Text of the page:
I didn’t think the national debate on immigration could get any more contentious this election cycle.
I was wrong.
During an interview with Axios on HBO, President Trump spoke about his desire to modify the widely agreed, but not universally accepted (nothing ever is), legal understanding of the 14th Amendment birthright citizenship clause and revoke or terminate the birthright citizenship of children born on U.S. soil to illegal or undocumented immigrants using an executive order, believing this to be a magnet for illegal immigration, the controversially named “anchor baby” scenario. Quick point on this, children born as birthright citizens are unable to sponsor their parents for permanent residence until they turn 21 and the parents must still meet the requirements for a green card. Know the law. Get the facts. Politicians are playing you.
Whether such a proposal will be enacted is yet to be determined. This could be mere political posturing by Trump to pander to his anti-immigration base (it’s more difficult to claim to be only anti-illegal immigration when birthright citizenship is threatened), but this also could be an overture to a serious constitutional battle over restrictions to birthright citizenship and the ability of either Congress via statute or the President via executive order to define “jurisdiction” in such a way within the context of the 14th Amendment to only apply to children of citizens or lawful resident aliens and thereby exclude children born to unlawful alien residents (i.e. undocumented or illegal immigrants) based on a legal theory supported by a small number of legal scholars.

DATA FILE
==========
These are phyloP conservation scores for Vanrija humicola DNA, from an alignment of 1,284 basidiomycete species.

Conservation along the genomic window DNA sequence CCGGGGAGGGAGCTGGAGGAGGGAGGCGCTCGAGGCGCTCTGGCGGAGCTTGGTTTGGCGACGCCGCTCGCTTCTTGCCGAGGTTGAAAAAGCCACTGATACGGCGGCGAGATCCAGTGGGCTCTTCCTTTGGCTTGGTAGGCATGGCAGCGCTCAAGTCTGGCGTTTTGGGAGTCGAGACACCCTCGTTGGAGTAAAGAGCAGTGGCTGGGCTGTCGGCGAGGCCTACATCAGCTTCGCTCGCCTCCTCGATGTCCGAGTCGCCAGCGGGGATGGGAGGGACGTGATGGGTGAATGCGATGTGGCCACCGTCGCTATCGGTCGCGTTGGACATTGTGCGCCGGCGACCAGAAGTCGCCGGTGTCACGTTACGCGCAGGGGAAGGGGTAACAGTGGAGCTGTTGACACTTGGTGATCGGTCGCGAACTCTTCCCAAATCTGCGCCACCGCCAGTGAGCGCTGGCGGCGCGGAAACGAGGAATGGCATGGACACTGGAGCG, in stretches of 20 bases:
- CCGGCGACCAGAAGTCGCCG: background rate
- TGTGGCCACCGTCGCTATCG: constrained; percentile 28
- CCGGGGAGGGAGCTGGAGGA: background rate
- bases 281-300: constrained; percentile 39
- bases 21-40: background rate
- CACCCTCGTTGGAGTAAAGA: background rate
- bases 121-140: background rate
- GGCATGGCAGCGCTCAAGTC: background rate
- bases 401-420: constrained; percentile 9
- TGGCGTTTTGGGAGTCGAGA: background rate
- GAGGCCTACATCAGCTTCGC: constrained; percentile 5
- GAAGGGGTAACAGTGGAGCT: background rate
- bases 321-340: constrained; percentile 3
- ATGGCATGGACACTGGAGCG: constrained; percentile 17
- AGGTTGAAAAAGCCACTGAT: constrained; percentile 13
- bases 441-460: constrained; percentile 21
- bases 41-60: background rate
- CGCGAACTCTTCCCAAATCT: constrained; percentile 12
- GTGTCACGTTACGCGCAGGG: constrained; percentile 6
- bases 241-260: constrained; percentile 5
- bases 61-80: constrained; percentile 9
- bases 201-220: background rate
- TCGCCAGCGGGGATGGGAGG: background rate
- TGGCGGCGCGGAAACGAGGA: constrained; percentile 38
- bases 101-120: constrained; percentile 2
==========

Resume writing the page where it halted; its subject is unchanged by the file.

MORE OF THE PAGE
Nevertheless, let’s take a stroll through the annals of US immigration law as it pertains to birthright citizenship.
Birthright citizenship is known as jus soli (“right of the soil’ – a common law doctrine) and is a legal principle derived from English common law and is primarily practiced in the Western hemisphere being comprised of nations of immigrants. Its counterpart is jus sanguinis (“right of blood” – a civil law doctrine) and is a legal principle derived from Roman law in continental Europe and is practiced in much of the rest of the world in which national identity is largely defined by ancestry, tribe, race, or ethnicity. While US citizenship law is based on both principles and contains aspects of both (e.g. birthright citizenship, birth outside the country to a citizen parent, or naturalization), the dominant legal principle is jus soli.
While the US had no legal definition of birthright citizenship until after the Civil War, it was widely understood that birthright citizenship was a valid legal principle inherited from English common law and this legal understanding was upheld in an 1844 New York state case (Lynch v Clarke) in which it was held that a woman born to alien parents temporarily residing in New York was a U.S. citizen.
Slaves, among others, were excluded from U.S. citizenship by the 1790 Naturalization Act, an exclusion upheld by the Dred Scott v. Sandford (1857) ruling stating that slaves, former slaves, and their descendants were not eligible to be citizens. Additionally, Native American were not considered citizens because the tribes were considered to be outside the jurisdiction of the U.S. government.